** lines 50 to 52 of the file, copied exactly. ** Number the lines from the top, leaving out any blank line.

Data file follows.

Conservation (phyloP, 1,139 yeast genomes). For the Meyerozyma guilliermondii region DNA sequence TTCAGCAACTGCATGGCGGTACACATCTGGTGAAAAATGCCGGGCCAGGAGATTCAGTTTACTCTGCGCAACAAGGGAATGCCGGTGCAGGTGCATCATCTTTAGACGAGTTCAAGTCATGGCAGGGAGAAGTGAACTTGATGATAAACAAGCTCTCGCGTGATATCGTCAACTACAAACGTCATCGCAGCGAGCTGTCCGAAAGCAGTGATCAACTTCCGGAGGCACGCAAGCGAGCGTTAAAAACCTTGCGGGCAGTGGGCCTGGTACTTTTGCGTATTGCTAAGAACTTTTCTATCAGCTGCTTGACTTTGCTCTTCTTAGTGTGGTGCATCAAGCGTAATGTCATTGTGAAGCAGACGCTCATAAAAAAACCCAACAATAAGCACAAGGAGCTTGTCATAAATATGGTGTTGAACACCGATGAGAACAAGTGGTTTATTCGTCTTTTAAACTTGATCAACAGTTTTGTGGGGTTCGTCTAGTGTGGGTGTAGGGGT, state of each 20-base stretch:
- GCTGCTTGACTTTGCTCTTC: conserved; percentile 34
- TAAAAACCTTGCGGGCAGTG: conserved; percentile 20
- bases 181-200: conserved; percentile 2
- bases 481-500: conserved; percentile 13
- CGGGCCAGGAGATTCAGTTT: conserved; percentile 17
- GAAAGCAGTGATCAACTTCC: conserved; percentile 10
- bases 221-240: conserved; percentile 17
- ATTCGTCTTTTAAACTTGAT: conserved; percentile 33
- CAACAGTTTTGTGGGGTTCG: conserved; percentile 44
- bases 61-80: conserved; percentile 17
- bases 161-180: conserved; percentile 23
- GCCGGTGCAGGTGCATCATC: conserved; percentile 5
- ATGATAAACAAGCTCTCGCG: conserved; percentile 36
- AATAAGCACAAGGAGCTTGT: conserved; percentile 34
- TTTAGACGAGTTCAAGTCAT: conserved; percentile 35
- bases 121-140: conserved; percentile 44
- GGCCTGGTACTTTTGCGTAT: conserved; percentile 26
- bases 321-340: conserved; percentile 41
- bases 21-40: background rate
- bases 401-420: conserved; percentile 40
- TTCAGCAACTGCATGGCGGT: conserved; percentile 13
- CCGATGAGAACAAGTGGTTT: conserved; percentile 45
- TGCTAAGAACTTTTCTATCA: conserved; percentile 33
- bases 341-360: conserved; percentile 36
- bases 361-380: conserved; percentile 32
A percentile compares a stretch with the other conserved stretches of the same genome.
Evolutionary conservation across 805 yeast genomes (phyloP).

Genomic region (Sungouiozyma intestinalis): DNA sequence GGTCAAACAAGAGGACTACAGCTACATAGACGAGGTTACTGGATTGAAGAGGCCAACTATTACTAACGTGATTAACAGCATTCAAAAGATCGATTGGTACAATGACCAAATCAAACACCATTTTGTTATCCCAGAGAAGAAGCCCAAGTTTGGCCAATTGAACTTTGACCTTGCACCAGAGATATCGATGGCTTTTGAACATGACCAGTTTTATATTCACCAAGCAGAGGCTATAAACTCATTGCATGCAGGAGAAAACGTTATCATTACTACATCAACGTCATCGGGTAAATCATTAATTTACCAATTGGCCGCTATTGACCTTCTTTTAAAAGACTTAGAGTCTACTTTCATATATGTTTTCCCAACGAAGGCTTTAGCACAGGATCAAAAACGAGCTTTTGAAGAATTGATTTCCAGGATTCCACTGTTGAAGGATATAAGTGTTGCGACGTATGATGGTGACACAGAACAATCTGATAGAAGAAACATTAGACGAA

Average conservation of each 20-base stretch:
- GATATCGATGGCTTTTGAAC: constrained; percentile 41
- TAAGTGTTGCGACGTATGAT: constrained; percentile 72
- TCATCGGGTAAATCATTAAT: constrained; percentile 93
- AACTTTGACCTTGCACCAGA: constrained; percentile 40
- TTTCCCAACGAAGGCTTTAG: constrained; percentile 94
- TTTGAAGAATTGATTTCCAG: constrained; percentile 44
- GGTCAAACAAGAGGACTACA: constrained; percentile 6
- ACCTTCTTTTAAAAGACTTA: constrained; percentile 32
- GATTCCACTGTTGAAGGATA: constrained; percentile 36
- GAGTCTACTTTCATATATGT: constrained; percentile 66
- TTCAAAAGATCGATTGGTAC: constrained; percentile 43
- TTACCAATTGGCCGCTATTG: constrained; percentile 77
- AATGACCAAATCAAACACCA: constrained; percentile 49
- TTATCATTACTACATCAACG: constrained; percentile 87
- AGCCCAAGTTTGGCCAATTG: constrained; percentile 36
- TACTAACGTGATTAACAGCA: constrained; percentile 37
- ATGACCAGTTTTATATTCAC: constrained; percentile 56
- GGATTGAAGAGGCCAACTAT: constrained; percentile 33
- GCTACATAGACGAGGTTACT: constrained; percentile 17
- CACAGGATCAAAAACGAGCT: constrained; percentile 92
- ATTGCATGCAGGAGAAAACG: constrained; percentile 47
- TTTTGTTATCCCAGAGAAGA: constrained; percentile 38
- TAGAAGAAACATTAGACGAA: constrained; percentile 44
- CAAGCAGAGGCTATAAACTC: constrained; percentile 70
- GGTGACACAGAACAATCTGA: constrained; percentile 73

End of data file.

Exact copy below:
- CACAGGATCAAAAACGAGCT: constrained; percentile 92
- ATTGCATGCAGGAGAAAACG: constrained; percentile 47
- TTTTGTTATCCCAGAGAAGA: constrained; percentile 38